You may have noticed people using the phrase “check your privilege” and wondered, “What does check your privilege mean and how would I do that?”
While it’s a complex topic with many nuances and perspectives, this post will help answer these critical questions:
On a ground level, check your privilege asks us to acknowledge the struggles of other groups, examine the advantages of our own life, and better understand how external forces influence lives and opinions.
What does check your privilege mean to the social justice movement? It means that there are community forces advocating for treating everyone the same under the law, regardless of their race, religion, gender, national origin, etc. – and in the literature on increasing diversity awareness and acceptance in our workforces and communities. According to the University of San Francisco Intercultural Center, privilege is the “unearned access to social power based on membership in a dominant social group.”
As more voices have joined the conversation, additional privileges have been acknowledged including class, religion, gender, physical abilities, and sexual preferences.
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Tal Fortgang published what proved to be a controversial piece in Princeton’s school paper in April of 2014. Within a month, Time Magazine ran a crystallized version of his essay, “Why I’ll Never Apologize for My White Male Privilege.”
Not unrelated, in their May issue, The Atlantic ran a piece called “Segregation Now,” by Nikole Hannah-Jones, about the creeping return of separate and unequal conditions to Alabama schools sixty years after Brown v. Board.
Also, an unnamed Resident Assistant (RA) in the East Hall of Appalachian State University in North Carolina was met with chagrin and criticism when students returning from Spring Break discovered his new hall bulletin board, decorated with a “Check Your Privilege” display.
The RA had posted fliers from the University of San Francisco Intercultural Center’s Check Your Privilege Campaign, whose stated goals are increasing knowledge and improving beliefs about privilege, heightening awareness, and advocating for others.
By May of 2014, Worldwide Google searches for what does “check your privilege” mean peaked.
How to check your privilege obviously means many different things to many different people. So what were the results of this movement?
Writing for The New York Times Magazine, NYU Professor of Philosophy and Law, Kwame Anthony Appiah drew the distinction between the two major tensions that today’s universities must hold in balance – Utility U. and Utopia U.
If Utility U. is concerned with value, Utopia U. is concerned with values. The values agenda can involve the content of classes, the nature of campus communities or both. At Utopia U., the aim is to create a safe space, to check your privilege and suspend the prejudices of the larger world, to promote human development and advance moral progress.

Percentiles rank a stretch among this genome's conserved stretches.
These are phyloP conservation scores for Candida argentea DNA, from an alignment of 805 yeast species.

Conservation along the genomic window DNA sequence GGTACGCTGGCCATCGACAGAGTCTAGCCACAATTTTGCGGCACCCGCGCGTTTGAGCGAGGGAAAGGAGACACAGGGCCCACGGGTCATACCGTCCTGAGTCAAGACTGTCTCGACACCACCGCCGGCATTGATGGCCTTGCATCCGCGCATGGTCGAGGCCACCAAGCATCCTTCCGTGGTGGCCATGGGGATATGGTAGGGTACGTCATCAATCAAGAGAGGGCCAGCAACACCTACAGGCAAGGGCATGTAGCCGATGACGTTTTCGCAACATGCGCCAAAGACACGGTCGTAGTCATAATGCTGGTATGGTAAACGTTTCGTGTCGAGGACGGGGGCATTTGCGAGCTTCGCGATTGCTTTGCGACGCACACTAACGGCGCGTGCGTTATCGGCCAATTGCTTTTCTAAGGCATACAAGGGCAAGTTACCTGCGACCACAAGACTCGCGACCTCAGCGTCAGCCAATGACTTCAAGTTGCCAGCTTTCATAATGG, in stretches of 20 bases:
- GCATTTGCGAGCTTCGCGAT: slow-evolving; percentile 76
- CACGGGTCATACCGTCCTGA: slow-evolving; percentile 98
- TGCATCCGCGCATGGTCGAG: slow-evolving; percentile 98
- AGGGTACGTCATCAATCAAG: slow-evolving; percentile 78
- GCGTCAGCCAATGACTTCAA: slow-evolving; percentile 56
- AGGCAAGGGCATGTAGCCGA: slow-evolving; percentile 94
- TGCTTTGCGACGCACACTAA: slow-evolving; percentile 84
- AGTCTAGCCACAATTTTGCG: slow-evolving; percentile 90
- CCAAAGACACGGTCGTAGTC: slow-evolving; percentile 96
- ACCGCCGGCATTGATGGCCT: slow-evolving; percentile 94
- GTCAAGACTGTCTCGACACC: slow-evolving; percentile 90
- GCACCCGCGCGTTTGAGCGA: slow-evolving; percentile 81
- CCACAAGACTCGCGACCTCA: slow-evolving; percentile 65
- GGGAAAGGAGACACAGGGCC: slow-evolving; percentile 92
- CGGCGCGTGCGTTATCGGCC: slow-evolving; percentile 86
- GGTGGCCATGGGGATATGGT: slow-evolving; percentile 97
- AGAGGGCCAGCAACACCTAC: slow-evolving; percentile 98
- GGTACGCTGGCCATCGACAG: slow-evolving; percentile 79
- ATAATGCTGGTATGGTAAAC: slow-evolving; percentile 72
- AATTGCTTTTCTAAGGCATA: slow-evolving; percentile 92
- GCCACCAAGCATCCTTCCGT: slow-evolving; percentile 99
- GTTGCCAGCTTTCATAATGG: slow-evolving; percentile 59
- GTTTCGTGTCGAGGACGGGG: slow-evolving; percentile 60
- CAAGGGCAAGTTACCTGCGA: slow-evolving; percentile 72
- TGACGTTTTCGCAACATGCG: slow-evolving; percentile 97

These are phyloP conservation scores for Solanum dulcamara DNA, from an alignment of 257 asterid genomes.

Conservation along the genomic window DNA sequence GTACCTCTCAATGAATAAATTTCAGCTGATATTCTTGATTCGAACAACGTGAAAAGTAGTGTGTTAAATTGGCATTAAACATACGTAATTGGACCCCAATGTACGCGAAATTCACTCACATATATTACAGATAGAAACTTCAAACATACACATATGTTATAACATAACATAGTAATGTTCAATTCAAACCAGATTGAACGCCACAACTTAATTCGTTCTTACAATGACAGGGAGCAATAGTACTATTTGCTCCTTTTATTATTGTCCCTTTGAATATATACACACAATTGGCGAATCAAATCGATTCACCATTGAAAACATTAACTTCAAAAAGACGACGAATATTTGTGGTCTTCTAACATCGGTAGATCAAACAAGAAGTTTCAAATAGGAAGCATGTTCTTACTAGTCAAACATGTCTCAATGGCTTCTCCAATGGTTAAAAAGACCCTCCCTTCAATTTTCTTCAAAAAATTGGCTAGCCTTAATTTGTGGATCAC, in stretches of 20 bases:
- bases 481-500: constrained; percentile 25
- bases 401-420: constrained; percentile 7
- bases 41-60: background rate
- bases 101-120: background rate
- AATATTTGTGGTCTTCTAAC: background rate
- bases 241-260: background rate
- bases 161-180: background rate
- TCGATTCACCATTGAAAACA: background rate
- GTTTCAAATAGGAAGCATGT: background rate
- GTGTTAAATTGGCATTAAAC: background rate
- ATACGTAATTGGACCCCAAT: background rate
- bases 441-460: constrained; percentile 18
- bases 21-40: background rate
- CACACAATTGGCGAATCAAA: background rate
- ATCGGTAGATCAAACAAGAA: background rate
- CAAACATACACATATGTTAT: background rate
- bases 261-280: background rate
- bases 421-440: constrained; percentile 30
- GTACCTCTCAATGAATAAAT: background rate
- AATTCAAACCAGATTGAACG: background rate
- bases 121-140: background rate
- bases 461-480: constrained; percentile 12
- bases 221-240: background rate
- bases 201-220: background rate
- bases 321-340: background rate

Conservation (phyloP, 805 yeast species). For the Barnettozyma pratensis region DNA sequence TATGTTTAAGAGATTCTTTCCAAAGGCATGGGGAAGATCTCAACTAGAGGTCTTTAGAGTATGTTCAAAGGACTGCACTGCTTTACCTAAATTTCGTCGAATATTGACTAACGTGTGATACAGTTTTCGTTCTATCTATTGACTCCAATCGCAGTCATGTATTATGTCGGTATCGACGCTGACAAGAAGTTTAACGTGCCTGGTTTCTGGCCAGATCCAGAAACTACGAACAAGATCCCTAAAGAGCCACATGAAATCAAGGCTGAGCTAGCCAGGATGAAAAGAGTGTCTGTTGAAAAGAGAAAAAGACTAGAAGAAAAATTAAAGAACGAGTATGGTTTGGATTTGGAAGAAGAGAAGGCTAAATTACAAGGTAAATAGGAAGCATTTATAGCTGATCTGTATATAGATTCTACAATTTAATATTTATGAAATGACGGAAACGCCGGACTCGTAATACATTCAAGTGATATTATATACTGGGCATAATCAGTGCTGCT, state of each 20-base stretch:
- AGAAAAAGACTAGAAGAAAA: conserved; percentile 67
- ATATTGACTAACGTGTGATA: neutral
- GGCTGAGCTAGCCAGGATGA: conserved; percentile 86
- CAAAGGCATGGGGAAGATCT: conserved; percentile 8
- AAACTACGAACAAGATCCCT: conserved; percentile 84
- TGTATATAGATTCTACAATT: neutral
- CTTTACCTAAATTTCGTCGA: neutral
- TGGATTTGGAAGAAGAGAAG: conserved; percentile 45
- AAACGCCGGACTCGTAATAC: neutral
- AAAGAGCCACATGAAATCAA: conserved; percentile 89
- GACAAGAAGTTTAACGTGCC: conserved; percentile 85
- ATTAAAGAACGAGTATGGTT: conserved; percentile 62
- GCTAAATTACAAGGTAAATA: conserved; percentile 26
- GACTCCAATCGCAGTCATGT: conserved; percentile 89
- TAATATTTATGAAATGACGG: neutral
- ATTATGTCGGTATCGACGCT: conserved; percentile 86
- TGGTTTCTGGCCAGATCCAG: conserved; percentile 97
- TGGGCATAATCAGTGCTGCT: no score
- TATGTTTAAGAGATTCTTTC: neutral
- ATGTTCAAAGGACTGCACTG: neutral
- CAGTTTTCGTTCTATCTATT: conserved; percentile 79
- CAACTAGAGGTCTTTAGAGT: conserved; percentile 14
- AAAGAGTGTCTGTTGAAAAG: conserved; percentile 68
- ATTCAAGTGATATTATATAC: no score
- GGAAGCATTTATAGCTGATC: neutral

Because, as he points out, people don’t think or learn well when they don’t feel safe, when they feel insulted, or perceive countless “micro-aggressions” throughout their day.
Not more than three days after the NYT op-ed appeared, another authority figure at another famous college went viral with his thoughts on the matter. Payton Head, the President of the Missouri Students Association wrote a Facebook post about an ugly experience he had walking through the Mizzou campus that evening.
The University of Missouri student paper, The Maneater, did not link to the post but said “it wasn’t just a rant.” In an interview, Head explained,
“Of course there’s a lot of hurt and pain that’s associated with living in a world that’s not created for you,” he said, “but at the same time, if you’re not able to vocalize that to the people with privilege, who can help change that world, who have the institutional privilege to create change, then there’s no way to see change.”
At this point, there’s no denying that “checking your privilege” has become a part of the dialog on college campuses. And what started as a movement for positive change, has alienated students and created a divide across college campuses.
But what if there is a way to re-focus the conversation?
How about instead of focusing on the negative aspects of singling out someone or a group of people, we change the conversation to focus on embracing diversity in higher education and creating a safe learning environment for each and every student?
We already know from countless sources like this one that businesses that promote diversity are more successful. So how can your school create a more diverse campus that focuses on inclusion?
To answer this question “what does check your privilege mean” and to figure out how we can refocus on the spirit of the movement, Vector Solutions (formerly Everfi's Campus Prevention Network) invites community members and higher education leaders to lead the change and create a positive, diverse culture on campus.
Diversity, equity, and inclusion training for college students can be challenging. Vector Solutions presents unique experiences of real people to explore key concepts such as identity, power, privilege, and communication.